As with many people across the world, the Christmas tree (le sapin de NoÃ«l) takes pride of place at Christmastide in French homes, schools, businesses, and factories.
The first Christmas tree in France is said to have been put up in Alsace in the 1521Â but it took another 300 years before it became popular with rest of the country. In 1837, Helene of Mecklenburg married King Louis Philippe I’s eldest son, Ferdinand Philippe, Duke of OrlÃ©ans, and brought with her from her native Germany, the tradition of Christmas trees, bedecked with paper flowers, ribbons, and apples.
In addition to Christmas trees, in French homes and churches, particularly in Provence, you are likely to see Nativity cribs, known as crÃ¨ches. These range from the subtle to the extravagant, sometimes portraying the entire village, and with music and lights too. Some are even animated. In some regions of France, there are living crÃ¨ches as well, where people (and sometimes puppets) perform plays based on the Nativity.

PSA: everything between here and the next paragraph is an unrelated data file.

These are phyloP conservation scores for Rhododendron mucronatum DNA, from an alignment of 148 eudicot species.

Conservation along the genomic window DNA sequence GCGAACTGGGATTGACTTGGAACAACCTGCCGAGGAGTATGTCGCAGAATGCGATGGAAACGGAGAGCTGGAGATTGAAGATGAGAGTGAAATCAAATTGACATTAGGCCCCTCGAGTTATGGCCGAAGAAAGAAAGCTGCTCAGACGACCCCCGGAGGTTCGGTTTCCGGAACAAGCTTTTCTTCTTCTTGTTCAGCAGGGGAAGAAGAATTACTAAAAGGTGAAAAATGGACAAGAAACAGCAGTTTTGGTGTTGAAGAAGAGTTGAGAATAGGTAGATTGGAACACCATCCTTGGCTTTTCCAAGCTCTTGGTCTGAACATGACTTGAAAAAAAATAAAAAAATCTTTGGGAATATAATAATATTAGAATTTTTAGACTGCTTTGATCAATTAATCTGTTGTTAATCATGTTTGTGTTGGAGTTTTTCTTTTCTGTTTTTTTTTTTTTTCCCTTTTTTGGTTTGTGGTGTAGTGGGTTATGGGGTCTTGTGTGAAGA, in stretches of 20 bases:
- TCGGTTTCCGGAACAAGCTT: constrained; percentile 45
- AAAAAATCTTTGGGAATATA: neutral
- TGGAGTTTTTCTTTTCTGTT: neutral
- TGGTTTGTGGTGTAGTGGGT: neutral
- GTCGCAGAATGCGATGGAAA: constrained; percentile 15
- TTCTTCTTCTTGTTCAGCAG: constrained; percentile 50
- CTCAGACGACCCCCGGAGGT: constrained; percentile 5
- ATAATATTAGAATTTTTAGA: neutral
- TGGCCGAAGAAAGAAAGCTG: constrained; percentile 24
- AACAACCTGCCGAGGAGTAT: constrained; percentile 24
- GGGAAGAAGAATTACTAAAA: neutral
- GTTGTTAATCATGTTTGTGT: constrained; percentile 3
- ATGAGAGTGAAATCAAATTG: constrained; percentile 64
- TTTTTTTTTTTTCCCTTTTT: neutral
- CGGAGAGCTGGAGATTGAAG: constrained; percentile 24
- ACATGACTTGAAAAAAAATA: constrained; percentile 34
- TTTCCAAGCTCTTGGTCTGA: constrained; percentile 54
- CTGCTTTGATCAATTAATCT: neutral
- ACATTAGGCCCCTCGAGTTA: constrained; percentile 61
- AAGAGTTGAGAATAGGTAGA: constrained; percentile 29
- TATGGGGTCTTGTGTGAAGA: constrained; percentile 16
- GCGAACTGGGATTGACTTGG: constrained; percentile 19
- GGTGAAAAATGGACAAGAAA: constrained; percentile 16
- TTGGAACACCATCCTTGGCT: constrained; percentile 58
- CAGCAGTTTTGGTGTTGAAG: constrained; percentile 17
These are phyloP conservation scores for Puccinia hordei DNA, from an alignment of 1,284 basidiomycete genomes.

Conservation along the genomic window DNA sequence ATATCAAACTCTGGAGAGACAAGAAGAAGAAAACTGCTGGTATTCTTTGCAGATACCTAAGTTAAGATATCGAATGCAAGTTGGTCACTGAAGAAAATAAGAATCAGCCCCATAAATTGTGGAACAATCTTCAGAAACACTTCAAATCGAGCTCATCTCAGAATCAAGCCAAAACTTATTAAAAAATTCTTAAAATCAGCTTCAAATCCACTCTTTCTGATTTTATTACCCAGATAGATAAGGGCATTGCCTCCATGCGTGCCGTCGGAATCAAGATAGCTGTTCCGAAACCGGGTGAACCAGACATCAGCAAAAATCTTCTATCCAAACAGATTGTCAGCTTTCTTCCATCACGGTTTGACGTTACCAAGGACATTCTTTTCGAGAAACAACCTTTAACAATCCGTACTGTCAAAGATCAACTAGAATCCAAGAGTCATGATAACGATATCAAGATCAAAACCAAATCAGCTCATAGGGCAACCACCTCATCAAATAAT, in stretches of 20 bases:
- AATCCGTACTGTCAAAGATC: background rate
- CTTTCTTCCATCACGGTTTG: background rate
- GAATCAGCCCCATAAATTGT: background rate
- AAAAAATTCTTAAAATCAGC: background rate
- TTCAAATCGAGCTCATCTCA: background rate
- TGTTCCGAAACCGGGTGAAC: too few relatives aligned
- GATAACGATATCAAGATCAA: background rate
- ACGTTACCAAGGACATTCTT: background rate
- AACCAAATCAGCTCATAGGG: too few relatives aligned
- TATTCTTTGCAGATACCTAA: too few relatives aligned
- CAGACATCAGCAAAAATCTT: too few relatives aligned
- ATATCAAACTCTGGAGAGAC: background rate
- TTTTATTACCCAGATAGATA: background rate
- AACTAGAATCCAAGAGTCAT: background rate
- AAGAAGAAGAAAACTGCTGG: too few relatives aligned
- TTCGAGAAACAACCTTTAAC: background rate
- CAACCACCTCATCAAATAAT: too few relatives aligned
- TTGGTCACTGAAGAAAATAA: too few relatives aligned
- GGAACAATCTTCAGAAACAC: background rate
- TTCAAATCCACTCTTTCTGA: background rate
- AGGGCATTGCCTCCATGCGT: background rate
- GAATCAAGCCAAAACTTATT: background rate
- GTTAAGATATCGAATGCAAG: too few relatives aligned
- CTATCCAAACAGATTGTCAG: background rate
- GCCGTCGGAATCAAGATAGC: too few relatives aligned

Mistletoe is another important part of Christmas decoration, and is hung above doorways in order to ensure good luck for the coming year. In some regions, however, you will not see it as it considered to be bring bad luck.
Candles are an essential element of Christmas, and on Christmas Eve, you will see them burning in the windows of houses and churches in order to light the way for the Virgin Mary and Baby Jesus as they pass by.
How do you decorate your home at Christmas?0